A wide array of health problems are rooted in chronic inflammation. It’s a systemic condition that’s largely undetectable, unless you can convince your doctor you need a special blood test to look for it.
Inflammation is the process by which your body’s defence system – your immune system – protects the body from outside invaders such as bacteria, viruses or parasites. We are all familiar with an inflamed wound, for example, which is hot, red and painful.
But sometimes the immune system goes into overdrive and starts attacking our own body tissues, in the absence of invaders, producing inflammation in our joints, our muscles, even our brains.
Inflammation can be acute (short-lived) or chronic (long term). In chronic inflammation the tissues remain inflamed for months or years, long after the initial trigger has gone.
Why does the body react in this way? We know that chronic inflammatory diseases are a relatively new phenomenon, and rising rapidly. Curiously it seems that the root of this dysfunction is in the immune system of the gut. And it is strongly linked to changes in the microbiome. (See disease begins in the gut)
Inflammation is the basic underlying process in all pathology, apart from deficiency diseases and injuries! That’s why the immune system/gut health is so foundational.
Chronic inflammation is linked to problems ranging from arthritis to Alzheimer’s, diabetes to hair loss.
Mary Harrington, PhD, director of the neuroscience program at Smith College, Massachusetts. One of the goals of her research is to find out why so many people are suffering from chronic fatigue. “We think that inflammation is key,” says Harrington.
Inflammation can also affect the central nervous system, which includes your brain and spinal cord.
- Addison’s disease
- Allergic reactions
- Alzheimer’s disease
- Ankylosing Spondylitis
- Antiphospholipid Antibody Syndrome
- Arthritis (osteoarthritis, rheumatoid arthritis (RA), psoriatic arthritis)
- Attention-Deficit/Hyperactivity Disorder
- Autism Spectrum Disorder
- Chronic Fatigue
- Chronic pain
- Coeliac disease
- Colitis (ulcerative)
- Crohn’s disease
- Fatty liver disease
- Graves’ disease
- Gum disease
- Heart disease
- Hepatitis (active)
- Huntington’s disease
- Inflammatory bowel disease (IBD)
- Interstitial cystitis
- Irritable bowel syndrome (IBS) – Crohn’s disease, ulcerative colitis, diverticulitis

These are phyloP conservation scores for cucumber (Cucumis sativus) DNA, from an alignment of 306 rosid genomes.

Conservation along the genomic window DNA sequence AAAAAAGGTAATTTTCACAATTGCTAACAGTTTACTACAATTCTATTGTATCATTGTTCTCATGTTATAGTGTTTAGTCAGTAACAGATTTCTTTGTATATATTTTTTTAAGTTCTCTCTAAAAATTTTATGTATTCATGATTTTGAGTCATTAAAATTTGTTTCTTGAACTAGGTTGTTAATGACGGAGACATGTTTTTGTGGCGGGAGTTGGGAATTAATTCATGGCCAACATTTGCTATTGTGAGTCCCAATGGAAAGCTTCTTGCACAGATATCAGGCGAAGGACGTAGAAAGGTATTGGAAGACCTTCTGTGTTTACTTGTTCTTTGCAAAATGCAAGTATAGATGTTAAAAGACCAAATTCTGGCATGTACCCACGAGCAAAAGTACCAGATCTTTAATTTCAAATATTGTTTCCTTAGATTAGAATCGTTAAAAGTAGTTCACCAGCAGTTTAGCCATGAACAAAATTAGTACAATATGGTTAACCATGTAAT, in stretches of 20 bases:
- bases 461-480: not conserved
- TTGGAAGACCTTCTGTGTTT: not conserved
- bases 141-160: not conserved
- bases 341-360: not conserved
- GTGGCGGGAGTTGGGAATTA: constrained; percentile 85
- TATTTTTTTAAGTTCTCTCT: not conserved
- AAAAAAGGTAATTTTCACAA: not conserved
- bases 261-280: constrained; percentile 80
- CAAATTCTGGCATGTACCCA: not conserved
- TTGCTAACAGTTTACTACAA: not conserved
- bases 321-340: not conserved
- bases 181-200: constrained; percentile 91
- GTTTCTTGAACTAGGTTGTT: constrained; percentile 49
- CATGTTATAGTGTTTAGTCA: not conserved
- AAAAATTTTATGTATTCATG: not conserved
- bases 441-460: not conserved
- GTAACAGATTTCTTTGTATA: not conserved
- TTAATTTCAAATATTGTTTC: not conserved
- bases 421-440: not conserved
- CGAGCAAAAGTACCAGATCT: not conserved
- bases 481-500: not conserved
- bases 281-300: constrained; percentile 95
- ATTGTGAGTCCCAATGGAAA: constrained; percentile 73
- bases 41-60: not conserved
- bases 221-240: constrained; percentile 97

- Lupus Erythematosus (systemic)
- Multiple Sclerosis
- Myalgic encephalomyelitis
- Myasthenia gravis
- Parkinson’s disease
- Peptic ulcer (chronic)
- Peripheral neuropathy
- Pernicious anemia
- Rheumatoid Arthritis
- Sjogren’s Syndrome
- Systemic lupus erythematous (SLE)
- Thyroid issues
- Vasculitis (autoimmune)
Inflammation and the brain
Chronic inflammation in the body can lead to inflammation in the brain. New research has led to important advances in our understanding of how inflammation can have important long-term implications for the brain, altering cognition, mood, and behaviour. The same processes that provoke the inflammatory response in the body also initiate the communication process to the central nervous system.
They accumulate in the bloodstream and thereby travel to the brain, where they cross into those regions in the brain where the barrier is weak. In addition, there are neural as well as blood-borne communication routes. For example, there are cytokine receptors on nerves, such as the vagus, that innervate peripheral immune organs, and these nerves, that communicate to the brain, are activated during infection.
In other words, peripheral inflammation induces neuroinflammation – i.e. inflammation in the brain. During a normal infection, neuroinflammation and the resulting adaptive sickness behaviours persist only for a few days. However, if these responses become exaggerated or prolonged, the outcomes may well become established, leading to cognitive impairment instead of brief memory disruption, depression instead of reduced mood, chronic fatigue instead of inactivity, and chronic pain instead of acute pain.
Neuroinflammation is now a well-characterised feature of neurodegenerative diseases, such as Alzheimer’s disease, Parkinson’s disease and Huntington’s disease. Immune dysfunction outside of the central nervous system is also increasingly recognised as part of these diseases. Peripheral inflammation has emerged as a modulator of disease progression and neuropathy in general.
So what causes the inflammation in the first place?
The majority of inflammatory diseases start in the gut with a disordered microbiome – which progresses to systemic chronic inflammation. (See ‘Disease Begins in the Gut‘ and the following pages.) If the root of this immune dysfunction is a disordered gut microbiome, then the solution lies in seeking to repair or restore the microbiome.